Remember the '80s? The best parts of that decade, admittedly scattered few and far between the neon plastic skateboards and cocaine hair, were the moments when we realized, as a culture, that it was OK to be earnest. To just believe in a thing wholly, without reserve, and put everything you have into it. Steve Perry may have looked like somebody molested a Pee Wee hockey game, got it pregnant and inexplicably decided to keep the baby, but he sung the holy shit out of whatever he performed, and that was kind of awesome.

That's what's happening in this cover: It's so shamelessly, cheesily, ridiculously overdramatic that it circumnavigates all the way around Lame and lands back on the border of Amazing. Cee Lo absolutely killed this song, and I don't mean that in the sense that he "nailed it." No, he somehow reached into the air and wrapped his hands around the intangible concept of "song" and strangled until it stopped kicking.

#3. "The Man Who Sold the World": Nirvana Stole It From David Bowie


Bowie's "The Man Who Sold the World" is like literally everything else Bowie does -- from albums to bowel movements -- equal parts technically impressive and strangely magical. Musically, it's a warped space calypso where somebody has the balls to use a guiro -- a motherfuckin' guiro! -- and actually pulls it off. Lyrically, it's a vignette about a man meeting either his future self or some kind of pod person and trying to reconcile the man he's become with the man he is. Or else it's about aliens. That's always a safe Bowie-bet: If you don't understand something, aliens did it.

Possibly because they were on alien drugs.


Oh, god, unclench. I can feel your sphincters tightening with indignant rage through the Internet. It's practically audible. Gross.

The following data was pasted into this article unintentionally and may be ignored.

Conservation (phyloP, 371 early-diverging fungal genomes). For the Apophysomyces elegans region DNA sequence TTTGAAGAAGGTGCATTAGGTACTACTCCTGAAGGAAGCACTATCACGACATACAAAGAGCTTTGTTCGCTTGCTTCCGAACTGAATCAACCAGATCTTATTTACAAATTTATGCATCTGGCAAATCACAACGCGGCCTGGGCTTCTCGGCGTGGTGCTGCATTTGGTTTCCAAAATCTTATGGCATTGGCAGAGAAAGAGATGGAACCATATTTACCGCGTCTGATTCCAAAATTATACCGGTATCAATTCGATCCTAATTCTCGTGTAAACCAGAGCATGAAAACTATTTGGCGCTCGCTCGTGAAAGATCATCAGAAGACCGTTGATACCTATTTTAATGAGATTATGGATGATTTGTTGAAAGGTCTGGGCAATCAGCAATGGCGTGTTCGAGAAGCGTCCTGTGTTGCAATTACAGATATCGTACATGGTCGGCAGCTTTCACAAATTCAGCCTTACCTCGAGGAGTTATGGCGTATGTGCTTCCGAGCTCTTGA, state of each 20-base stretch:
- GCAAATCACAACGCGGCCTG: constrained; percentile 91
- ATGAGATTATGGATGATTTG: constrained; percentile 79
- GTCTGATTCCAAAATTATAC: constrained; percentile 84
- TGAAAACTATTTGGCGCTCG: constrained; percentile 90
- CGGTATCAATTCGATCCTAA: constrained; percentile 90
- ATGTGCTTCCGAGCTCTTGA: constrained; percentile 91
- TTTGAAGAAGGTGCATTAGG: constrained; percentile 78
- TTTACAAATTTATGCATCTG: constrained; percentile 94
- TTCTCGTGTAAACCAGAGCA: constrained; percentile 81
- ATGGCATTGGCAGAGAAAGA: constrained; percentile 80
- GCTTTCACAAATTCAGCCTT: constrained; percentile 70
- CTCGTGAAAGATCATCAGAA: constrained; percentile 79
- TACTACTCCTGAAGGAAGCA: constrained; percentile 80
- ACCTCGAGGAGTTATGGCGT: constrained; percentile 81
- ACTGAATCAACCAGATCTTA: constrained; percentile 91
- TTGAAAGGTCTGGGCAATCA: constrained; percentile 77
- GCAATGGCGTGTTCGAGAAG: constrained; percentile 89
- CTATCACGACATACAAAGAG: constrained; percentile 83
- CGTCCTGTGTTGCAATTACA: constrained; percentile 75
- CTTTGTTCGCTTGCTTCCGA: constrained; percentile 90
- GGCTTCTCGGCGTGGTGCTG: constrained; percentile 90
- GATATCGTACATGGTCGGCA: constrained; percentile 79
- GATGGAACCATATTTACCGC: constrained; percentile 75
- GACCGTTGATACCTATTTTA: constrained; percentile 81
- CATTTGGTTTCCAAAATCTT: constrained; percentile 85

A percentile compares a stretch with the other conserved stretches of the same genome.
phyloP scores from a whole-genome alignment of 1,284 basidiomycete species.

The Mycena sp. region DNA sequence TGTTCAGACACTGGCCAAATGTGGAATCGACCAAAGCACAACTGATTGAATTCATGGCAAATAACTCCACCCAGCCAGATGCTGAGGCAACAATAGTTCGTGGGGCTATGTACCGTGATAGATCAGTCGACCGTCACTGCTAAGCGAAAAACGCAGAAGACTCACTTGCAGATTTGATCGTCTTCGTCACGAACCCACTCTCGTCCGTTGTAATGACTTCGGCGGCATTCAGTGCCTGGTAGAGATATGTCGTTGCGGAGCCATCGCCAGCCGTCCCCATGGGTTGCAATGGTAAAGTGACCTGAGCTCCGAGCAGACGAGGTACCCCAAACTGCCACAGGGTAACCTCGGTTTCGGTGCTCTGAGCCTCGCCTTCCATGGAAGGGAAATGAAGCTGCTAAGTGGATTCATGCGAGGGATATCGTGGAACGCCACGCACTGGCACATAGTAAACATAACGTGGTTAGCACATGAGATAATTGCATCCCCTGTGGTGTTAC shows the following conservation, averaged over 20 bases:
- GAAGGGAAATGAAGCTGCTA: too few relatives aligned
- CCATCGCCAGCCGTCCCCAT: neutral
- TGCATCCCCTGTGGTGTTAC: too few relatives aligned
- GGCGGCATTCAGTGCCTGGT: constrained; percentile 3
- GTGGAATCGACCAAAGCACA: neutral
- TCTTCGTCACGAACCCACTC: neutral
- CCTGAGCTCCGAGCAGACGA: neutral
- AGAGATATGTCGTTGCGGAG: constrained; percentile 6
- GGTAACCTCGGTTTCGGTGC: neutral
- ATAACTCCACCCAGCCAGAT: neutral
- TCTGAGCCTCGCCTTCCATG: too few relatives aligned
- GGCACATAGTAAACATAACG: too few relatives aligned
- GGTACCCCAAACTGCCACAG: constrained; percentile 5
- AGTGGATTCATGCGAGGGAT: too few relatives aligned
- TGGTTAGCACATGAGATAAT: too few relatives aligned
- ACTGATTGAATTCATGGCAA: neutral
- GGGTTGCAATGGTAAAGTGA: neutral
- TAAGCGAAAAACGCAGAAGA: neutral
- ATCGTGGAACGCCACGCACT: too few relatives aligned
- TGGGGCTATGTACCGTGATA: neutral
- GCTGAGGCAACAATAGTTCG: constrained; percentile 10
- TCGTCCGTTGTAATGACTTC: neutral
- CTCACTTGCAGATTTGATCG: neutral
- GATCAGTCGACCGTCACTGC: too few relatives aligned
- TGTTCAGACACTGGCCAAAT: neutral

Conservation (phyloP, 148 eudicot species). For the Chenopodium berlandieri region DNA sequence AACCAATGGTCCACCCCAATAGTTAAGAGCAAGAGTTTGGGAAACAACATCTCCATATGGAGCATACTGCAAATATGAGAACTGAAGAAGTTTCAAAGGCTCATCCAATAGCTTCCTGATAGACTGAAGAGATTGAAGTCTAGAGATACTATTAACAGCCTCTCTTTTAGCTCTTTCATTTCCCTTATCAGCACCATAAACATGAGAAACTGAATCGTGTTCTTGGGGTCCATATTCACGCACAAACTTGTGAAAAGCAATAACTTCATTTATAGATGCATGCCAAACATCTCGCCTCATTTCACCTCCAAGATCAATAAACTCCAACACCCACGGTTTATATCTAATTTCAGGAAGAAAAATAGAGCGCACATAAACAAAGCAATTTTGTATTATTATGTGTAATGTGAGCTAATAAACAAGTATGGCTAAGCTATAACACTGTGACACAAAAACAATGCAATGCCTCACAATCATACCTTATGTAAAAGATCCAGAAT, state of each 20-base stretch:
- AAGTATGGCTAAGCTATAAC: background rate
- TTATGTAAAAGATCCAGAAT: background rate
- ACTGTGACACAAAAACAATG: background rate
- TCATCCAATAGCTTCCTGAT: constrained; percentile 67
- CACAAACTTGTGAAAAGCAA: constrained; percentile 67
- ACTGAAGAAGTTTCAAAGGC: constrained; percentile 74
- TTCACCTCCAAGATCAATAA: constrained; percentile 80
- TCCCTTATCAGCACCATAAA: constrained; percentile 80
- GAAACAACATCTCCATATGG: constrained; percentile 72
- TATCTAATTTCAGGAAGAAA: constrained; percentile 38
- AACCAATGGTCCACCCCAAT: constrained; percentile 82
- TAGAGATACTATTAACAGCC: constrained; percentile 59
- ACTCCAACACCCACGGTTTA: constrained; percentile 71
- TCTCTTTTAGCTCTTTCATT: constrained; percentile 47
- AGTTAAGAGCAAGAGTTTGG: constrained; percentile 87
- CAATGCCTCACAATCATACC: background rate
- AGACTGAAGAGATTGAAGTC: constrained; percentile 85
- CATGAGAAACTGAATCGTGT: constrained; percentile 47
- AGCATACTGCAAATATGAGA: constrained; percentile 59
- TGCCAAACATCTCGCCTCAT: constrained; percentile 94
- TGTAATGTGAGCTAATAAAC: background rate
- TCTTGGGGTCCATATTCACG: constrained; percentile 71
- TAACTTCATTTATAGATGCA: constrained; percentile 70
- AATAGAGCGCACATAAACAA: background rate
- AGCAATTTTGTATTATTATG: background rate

But remember: This isn't necessarily "cover songs that did it better than the original" or "cover bands that were better performers." This is just "covers that more fully embody the spirit of the song." In this case, it's not that Nirvana did a better job than Bowie at ... well, at pretty much anything in their lives. Nirvana had a huge impact on my teenage years, and I still like them to this day, but they're no Bowie, because ain't nobody is no motherfucking Bowie. You play the Goblin King, you stay the Goblin King. Nobody can step to that.

But you have to admit that Kurt Cobain's sulking, weary acoustic performance of "Man who Sold The World" more perfectly embodied the apathetic, depressed and beaten soul of the piece. It was a song about being a sell-out; about this crushed, jaded man-thing who's probably going to throw himself down that stairway when he reaches the top. Bowie's version has a weird but ultimately refined, very British kind of sadness to it. When the song finished, you got the feeling Bowie was going to shed one single, repressed tear into his goblet of Rare Tibetan Eagle Wine. In Nirvana's version, it sounds like bookies are taking odds on which verse suicide is going to knock Cobain out during -- and Kurt's up there trying to throw the fight.

Besides, if the contest is all about embodying the soul of the song -- and the soul of this song is disillusionment, self-hatred and despair -- maybe you should just cede this one to the guy who actually committed suicide and go back to dick-painting supermodels with goldleaf, David Bowie.

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Robert Brockway